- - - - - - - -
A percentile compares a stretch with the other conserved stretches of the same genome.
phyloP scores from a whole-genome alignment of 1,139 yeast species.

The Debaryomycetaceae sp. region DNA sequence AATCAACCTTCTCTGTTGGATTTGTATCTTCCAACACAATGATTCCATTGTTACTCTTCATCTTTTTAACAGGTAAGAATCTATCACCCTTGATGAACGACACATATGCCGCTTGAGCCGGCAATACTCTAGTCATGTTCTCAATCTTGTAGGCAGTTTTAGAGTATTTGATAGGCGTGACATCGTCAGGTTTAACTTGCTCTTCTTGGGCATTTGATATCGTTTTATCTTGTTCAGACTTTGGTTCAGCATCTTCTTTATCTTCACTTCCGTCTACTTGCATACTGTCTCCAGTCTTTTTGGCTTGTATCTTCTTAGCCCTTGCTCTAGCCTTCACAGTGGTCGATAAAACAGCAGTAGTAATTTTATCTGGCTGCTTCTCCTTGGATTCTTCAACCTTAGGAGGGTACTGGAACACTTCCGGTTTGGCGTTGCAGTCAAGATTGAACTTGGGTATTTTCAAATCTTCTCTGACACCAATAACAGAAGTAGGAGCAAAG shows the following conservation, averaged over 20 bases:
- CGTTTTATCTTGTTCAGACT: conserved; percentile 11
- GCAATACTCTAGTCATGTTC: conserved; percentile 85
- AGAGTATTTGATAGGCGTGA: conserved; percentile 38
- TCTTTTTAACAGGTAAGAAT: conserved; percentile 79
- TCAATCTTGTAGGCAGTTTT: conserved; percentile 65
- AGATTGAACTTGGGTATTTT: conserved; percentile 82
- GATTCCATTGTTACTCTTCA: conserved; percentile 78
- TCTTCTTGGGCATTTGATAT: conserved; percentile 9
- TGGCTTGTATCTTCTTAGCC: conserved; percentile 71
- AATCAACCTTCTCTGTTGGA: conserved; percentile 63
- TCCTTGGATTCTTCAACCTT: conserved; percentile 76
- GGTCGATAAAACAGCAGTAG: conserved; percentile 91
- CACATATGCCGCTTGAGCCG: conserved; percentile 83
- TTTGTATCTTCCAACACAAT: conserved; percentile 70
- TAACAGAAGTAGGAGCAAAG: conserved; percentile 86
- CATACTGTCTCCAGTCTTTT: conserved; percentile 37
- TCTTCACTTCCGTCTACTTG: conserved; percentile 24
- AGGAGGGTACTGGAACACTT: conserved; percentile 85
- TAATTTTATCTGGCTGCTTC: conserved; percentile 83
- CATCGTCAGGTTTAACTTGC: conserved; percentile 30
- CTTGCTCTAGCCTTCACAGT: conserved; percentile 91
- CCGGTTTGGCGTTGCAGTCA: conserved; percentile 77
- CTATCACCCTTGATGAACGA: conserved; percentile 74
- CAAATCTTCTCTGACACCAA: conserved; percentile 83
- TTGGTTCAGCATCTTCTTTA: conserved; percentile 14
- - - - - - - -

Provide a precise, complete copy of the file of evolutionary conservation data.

A percentile compares a stretch with the other conserved stretches of the same genome.
phyloP scores from a whole-genome alignment of 1,139 yeast species.

The Debaryomycetaceae sp. region DNA sequence AATCAACCTTCTCTGTTGGATTTGTATCTTCCAACACAATGATTCCATTGTTACTCTTCATCTTTTTAACAGGTAAGAATCTATCACCCTTGATGAACGACACATATGCCGCTTGAGCCGGCAATACTCTAGTCATGTTCTCAATCTTGTAGGCAGTTTTAGAGTATTTGATAGGCGTGACATCGTCAGGTTTAACTTGCTCTTCTTGGGCATTTGATATCGTTTTATCTTGTTCAGACTTTGGTTCAGCATCTTCTTTATCTTCACTTCCGTCTACTTGCATACTGTCTCCAGTCTTTTTGGCTTGTATCTTCTTAGCCCTTGCTCTAGCCTTCACAGTGGTCGATAAAACAGCAGTAGTAATTTTATCTGGCTGCTTCTCCTTGGATTCTTCAACCTTAGGAGGGTACTGGAACACTTCCGGTTTGGCGTTGCAGTCAAGATTGAACTTGGGTATTTTCAAATCTTCTCTGACACCAATAACAGAAGTAGGAGCAAAG shows the following conservation, averaged over 20 bases:
- CGTTTTATCTTGTTCAGACT: conserved; percentile 11
- GCAATACTCTAGTCATGTTC: conserved; percentile 85
- AGAGTATTTGATAGGCGTGA: conserved; percentile 38
- TCTTTTTAACAGGTAAGAAT: conserved; percentile 79
- TCAATCTTGTAGGCAGTTTT: conserved; percentile 65
- AGATTGAACTTGGGTATTTT: conserved; percentile 82
- GATTCCATTGTTACTCTTCA: conserved; percentile 78
- TCTTCTTGGGCATTTGATAT: conserved; percentile 9
- TGGCTTGTATCTTCTTAGCC: conserved; percentile 71
- AATCAACCTTCTCTGTTGGA: conserved; percentile 63
- TCCTTGGATTCTTCAACCTT: conserved; percentile 76
- GGTCGATAAAACAGCAGTAG: conserved; percentile 91
- CACATATGCCGCTTGAGCCG: conserved; percentile 83
- TTTGTATCTTCCAACACAAT: conserved; percentile 70
- TAACAGAAGTAGGAGCAAAG: conserved; percentile 86
- CATACTGTCTCCAGTCTTTT: conserved; percentile 37
- TCTTCACTTCCGTCTACTTG: conserved; percentile 24
- AGGAGGGTACTGGAACACTT: conserved; percentile 85
- TAATTTTATCTGGCTGCTTC: conserved; percentile 83
- CATCGTCAGGTTTAACTTGC: conserved; percentile 30
- CTTGCTCTAGCCTTCACAGT: conserved; percentile 91
- CCGGTTTGGCGTTGCAGTCA: conserved; percentile 77
- CTATCACCCTTGATGAACGA: conserved; percentile 74
- CAAATCTTCTCTGACACCAA: conserved; percentile 83
- TTGGTTCAGCATCTTCTTTA: conserved; percentile 14